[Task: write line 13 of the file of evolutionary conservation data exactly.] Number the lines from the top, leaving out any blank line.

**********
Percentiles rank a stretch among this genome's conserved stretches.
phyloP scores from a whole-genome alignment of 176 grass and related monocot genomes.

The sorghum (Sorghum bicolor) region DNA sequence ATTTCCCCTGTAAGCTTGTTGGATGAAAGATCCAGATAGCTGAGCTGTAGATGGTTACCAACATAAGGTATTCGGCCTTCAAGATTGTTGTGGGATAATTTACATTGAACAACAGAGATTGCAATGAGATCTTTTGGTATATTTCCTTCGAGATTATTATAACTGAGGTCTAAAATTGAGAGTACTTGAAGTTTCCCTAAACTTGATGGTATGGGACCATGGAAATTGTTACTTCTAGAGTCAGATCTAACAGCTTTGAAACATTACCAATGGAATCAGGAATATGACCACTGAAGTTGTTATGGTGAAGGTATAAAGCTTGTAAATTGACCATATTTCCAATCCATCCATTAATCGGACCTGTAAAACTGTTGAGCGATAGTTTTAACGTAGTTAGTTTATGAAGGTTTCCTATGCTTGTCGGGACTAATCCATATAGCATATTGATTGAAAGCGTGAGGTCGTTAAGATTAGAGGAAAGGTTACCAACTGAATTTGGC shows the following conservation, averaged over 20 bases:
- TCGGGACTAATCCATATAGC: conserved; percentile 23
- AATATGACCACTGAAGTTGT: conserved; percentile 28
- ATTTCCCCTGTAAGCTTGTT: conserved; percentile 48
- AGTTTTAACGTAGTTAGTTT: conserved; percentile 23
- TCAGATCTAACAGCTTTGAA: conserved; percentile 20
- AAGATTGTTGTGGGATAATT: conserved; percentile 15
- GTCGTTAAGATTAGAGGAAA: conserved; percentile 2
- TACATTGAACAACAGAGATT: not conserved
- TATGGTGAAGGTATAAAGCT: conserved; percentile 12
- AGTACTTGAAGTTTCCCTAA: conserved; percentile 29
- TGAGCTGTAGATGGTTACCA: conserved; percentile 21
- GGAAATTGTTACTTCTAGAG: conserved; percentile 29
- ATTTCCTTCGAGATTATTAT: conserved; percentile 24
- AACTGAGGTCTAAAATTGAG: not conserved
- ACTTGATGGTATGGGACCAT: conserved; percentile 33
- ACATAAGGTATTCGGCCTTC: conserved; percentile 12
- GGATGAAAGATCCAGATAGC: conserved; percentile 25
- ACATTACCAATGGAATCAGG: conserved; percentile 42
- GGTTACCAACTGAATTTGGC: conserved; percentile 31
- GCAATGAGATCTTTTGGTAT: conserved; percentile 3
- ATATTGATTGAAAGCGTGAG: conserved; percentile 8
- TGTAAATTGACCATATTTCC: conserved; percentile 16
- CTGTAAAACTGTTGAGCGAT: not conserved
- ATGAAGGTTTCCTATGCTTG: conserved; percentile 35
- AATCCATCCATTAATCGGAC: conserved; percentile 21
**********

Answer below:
- AGTACTTGAAGTTTCCCTAA: conserved; percentile 29